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How crucial is Transformer in Decision Transformer?
Max Siebenborn · Boris Belousov · Junning Huang · Jan Peters
Event URL: https://openreview.net/forum?id=RV6fghh1As_ »

Decision Transformer (DT) is a recently proposed architecture for Reinforcement Learning that frames the decision-making process as an auto-regressive sequence modeling problem and uses a Transformer model to predict the next action in a sequence of states, actions, and rewards. In this paper, we analyze how crucial the Transformer model is in the complete DT architecture. Namely, we replace the Transformer by an LSTM model while keeping the other parts unchanged to obtain what we call a Decision LSTM model. We compare it to the Decision Transformer on continuous control tasks, including pendulum swing-up and stabilization tasks in simulation and on physical hardware. Our experiments show that Decision Transformer struggles with stabilization tasks, such as inverted pendulum and Furuta pendulum stabilization. On the other hand, the proposed Decision LSTM is able to achieve expert-level performance on these tasks, in addition to learning a swing-up controller on the real system. These results indicate that the strength of the Decision Transformer may lie in the overall sequential modeling architecture and not in the Transformer per se. Therefore, a further investigation into the effects of employing other sequence models in place of the Transformer is desirable.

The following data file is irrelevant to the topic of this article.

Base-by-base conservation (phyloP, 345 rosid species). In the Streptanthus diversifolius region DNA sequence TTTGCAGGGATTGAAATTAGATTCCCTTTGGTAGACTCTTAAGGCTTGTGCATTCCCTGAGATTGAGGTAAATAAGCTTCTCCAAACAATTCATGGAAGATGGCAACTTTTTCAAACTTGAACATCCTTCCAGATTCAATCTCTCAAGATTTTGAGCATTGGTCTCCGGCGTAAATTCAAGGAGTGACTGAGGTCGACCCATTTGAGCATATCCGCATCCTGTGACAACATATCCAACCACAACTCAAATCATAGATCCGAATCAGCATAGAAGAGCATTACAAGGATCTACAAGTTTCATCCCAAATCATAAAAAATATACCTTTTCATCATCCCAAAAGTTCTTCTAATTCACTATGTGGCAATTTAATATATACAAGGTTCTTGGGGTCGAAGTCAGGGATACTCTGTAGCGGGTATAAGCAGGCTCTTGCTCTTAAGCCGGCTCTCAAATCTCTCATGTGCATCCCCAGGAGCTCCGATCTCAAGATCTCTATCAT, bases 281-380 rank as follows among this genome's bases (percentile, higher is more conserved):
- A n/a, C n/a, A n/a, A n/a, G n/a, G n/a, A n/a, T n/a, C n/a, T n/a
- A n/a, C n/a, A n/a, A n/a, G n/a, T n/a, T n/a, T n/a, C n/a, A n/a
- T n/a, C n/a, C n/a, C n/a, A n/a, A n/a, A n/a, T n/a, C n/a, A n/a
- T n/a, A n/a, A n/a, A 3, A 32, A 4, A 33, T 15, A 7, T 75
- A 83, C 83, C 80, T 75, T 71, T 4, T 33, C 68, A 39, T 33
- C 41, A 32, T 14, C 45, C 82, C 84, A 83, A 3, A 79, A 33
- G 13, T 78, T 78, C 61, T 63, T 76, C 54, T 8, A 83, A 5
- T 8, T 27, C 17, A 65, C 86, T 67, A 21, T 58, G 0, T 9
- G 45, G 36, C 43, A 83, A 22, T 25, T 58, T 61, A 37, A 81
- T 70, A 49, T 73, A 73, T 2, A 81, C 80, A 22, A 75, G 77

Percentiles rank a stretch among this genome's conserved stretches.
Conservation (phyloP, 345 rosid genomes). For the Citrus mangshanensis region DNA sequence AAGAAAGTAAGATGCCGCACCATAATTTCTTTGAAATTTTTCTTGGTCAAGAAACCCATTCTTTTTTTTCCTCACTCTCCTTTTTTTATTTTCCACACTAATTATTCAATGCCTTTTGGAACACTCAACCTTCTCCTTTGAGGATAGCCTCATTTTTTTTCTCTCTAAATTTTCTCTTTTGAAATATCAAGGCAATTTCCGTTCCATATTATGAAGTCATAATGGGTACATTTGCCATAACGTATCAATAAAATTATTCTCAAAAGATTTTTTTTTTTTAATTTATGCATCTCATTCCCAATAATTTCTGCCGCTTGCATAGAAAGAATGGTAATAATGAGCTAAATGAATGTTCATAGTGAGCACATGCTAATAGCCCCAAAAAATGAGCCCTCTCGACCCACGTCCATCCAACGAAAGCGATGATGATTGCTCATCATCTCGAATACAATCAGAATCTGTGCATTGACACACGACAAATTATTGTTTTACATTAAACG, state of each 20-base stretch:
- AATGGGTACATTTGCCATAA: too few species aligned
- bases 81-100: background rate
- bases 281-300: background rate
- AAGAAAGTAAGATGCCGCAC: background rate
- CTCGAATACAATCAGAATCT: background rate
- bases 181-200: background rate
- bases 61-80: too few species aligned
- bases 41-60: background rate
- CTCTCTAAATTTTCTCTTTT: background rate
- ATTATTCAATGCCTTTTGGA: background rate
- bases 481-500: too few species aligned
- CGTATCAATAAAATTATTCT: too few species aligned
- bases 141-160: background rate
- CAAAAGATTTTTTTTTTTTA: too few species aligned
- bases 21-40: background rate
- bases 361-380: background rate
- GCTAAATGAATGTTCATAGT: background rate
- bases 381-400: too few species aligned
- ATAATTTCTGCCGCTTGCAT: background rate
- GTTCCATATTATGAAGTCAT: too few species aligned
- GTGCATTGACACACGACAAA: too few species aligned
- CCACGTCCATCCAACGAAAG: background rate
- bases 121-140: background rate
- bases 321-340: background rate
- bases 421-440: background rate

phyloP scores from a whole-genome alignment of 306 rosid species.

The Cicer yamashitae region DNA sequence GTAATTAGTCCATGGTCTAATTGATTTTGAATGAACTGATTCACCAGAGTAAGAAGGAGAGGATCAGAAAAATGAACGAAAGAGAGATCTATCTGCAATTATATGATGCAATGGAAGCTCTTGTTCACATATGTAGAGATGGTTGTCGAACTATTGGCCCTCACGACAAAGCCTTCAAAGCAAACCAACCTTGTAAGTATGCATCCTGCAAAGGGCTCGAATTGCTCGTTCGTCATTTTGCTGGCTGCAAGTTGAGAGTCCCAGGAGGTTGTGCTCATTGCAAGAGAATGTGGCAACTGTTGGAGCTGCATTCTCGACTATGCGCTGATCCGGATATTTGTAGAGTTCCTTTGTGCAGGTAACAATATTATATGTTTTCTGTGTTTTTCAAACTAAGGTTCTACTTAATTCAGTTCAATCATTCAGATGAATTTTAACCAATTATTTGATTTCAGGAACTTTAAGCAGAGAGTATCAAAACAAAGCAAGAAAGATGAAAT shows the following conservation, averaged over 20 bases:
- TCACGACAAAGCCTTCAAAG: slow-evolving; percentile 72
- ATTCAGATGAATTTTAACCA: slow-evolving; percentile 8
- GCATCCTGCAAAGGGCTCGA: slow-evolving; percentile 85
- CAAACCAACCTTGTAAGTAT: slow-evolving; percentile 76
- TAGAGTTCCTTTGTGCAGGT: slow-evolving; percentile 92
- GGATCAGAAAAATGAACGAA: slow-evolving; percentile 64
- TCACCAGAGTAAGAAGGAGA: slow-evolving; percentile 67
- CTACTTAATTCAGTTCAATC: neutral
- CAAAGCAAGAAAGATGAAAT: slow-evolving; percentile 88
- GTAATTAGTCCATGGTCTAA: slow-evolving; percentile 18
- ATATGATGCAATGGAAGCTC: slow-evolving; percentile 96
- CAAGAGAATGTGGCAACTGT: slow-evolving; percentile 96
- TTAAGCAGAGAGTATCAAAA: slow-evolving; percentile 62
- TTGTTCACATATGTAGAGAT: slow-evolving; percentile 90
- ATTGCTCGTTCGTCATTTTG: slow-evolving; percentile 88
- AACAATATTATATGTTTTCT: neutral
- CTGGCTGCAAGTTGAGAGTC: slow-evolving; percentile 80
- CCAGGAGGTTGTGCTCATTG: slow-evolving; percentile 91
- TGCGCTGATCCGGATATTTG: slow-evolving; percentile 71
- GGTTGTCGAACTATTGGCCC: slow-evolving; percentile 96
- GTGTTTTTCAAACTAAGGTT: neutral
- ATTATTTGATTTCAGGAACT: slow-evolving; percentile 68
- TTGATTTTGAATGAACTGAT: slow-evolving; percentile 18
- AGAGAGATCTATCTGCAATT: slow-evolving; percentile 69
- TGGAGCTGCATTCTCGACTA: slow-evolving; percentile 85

Author Information

Max Siebenborn (Technische Universität Darmstadt)
Boris Belousov (DFKI Darmstadt)
Junning Huang (TU Darmstadt)
Jan Peters (TU Darmstadt & MPI Intelligent Systems)

Jan Peters is a full professor (W3) for Intelligent Autonomous Systems at the Computer Science Department of the Technische Universitaet Darmstadt and at the same time a senior research scientist and group leader at the Max-Planck Institute for Intelligent Systems, where he heads the interdepartmental Robot Learning Group. Jan Peters has received the Dick Volz Best 2007 US PhD Thesis Runner-Up Award, the Robotics: Science & Systems - Early Career Spotlight, the INNS Young Investigator Award, and the IEEE Robotics & Automation Society‘s Early Career Award as well as numerous best paper awards. In 2015, he was awarded an ERC Starting Grant. Jan Peters has studied Computer Science, Electrical, Mechanical and Control Engineering at TU Munich and FernUni Hagen in Germany, at the National University of Singapore (NUS) and the University of Southern California (USC). He has received four Master‘s degrees in these disciplines as well as a Computer Science PhD from USC.

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